For workgroup members, charrettes have become an increasingly important means of taking ship design to the next level. They aren’t always fun—in fact, they’re often exhausting—but everyone involved agrees that they generate a friction that allows participants to push the edge productively.
The Newbuilding & Innovation workgroup has created a culture of action in numerous ways. They start building a ship as soon as 30 percent of the total design is complete. Indeed, there’s no such thing as a 100 percent finalized blueprint; Members are constantly improvising and experimenting. The concurrent-design approach, in contrast to the sequential, multiyear process of traditional shipbuilding, is designed to ensure that the guests of the resulting ship would get to experience the latest innovations and technologies, not the best thinking from four years ago.
Group members go into each project acknowledging that the industry is dynamic and that things tend to change based on the competition, economic environment, and customer value trends—whether it’s a newly available high-tech material or a designer’s great idea that leads them to scrap an already-built component. Members treat these developments as opportunities and monitor them closely with the brands and shipyards to attain reliable and accurate information for vessel forecast, capitalization, and finance. The group budgets for significant changes to materialize. As Kelly Gonzalez, VP of design, explains, “This bestows permission to experiment, exploring new directions at any point in the process—always in the interest of the ship and the customer.” Although trial and experimentation are encouraged in order to deliver the best guest experience, the teams follow a rigorous risk-assessment process by conducting chief engineer and design reviews as well as consulting with third-party specialists.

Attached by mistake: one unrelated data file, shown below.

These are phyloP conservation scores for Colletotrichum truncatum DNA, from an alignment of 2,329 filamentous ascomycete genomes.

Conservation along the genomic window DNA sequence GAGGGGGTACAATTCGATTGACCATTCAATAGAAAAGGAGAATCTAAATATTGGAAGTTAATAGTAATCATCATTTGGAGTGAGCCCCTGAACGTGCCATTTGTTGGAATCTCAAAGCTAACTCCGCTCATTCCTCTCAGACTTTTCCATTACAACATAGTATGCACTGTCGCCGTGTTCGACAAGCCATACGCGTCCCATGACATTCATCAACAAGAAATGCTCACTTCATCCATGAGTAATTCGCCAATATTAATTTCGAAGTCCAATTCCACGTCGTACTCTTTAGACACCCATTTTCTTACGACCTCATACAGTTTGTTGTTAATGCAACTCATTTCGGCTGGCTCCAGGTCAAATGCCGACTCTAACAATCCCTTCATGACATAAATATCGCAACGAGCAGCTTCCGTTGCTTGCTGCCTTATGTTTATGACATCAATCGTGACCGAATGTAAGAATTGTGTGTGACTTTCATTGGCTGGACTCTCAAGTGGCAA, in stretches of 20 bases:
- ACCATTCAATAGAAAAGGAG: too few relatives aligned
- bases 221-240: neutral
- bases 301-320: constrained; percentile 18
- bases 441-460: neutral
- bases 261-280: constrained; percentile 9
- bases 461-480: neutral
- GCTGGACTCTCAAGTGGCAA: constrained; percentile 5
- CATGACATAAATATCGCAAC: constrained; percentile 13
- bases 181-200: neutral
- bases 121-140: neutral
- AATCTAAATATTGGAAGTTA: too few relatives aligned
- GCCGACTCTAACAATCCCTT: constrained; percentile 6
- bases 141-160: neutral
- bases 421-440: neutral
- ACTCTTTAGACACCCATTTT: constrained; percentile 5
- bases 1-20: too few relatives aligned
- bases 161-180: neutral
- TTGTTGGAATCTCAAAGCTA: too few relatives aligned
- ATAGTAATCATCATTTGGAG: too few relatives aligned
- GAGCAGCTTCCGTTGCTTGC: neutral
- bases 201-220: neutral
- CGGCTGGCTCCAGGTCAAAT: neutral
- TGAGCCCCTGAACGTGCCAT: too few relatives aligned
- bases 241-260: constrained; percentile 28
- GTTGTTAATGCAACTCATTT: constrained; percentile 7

Throughout the process, the workgroup trusts and empowers both designers and builders to act in the best interest of the shared outcome in order to prevent delays caused by seeking unnecessary approvals. On such a massive and complex project, there are many ways things can go awry. Within the group, however, members encourage a culture of being open and transparent about how activities are progressing. There’s no shame in admitting something isn’t working, then asking for help or convening members to consider how to approach a problem differently as well as whether the failure holds useful learning for other aspects of the project. Communication and the commitment to a shared outcome of groundbreaking design and maximizing guest experience, as well as a shortened time frame, can help group members seize opportunities using sound judgment and overcome any tendency to hide or minimize experiments that don’t work as expected.11
The workgroup has found multiple ways to maximize action and risk-taking while minimizing the risks normally associated with rapid action. Extensive use of computer modeling and virtual reality supports simulation of thousands of solutions in only a few hours; VR also supports firsthand experience of the effect of individual design choices on a ship’s overall look and feel. The resulting radical reduction of time and resources can allow members to identify risks much earlier in the process and avoid overcommitment to sunk costs on experiments. The ability to maximize action while minimizing risks has been key for the workgroup’s efforts to design innovative and sophisticated ships that can host thousands of guests’ memorable vacations.